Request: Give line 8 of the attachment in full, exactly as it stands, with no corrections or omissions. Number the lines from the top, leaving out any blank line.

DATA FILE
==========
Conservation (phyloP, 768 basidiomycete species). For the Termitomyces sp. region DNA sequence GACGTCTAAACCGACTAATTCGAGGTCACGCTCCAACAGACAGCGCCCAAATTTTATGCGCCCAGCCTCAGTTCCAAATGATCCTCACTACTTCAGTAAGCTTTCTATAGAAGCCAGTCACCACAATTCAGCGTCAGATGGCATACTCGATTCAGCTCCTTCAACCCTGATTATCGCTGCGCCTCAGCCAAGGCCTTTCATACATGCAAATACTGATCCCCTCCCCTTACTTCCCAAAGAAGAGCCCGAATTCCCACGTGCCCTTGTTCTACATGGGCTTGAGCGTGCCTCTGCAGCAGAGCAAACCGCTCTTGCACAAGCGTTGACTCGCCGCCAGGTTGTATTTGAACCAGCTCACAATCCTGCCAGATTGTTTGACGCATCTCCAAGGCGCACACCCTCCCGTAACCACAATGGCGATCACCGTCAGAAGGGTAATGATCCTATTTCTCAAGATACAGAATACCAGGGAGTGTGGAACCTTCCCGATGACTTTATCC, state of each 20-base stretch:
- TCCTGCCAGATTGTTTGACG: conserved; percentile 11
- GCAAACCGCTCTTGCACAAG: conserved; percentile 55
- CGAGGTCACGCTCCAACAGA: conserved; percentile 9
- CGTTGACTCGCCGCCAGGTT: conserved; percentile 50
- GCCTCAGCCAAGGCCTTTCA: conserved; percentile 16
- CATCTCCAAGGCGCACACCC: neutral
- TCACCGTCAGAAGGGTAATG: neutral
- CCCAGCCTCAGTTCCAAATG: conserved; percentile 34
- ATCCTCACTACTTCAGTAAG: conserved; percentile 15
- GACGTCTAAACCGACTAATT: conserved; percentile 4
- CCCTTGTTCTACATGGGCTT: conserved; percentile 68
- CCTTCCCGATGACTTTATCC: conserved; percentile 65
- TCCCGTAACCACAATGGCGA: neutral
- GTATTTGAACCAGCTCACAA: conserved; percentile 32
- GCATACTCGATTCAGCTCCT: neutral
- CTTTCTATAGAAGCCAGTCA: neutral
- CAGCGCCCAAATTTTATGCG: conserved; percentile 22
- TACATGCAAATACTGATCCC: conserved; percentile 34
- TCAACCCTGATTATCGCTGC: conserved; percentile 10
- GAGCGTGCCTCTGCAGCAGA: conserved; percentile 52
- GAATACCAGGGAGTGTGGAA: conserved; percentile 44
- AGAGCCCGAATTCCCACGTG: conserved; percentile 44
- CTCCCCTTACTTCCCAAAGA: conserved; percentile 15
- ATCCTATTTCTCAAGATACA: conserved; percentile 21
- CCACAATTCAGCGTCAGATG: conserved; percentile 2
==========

- TCACCGTCAGAAGGGTAATG: neutral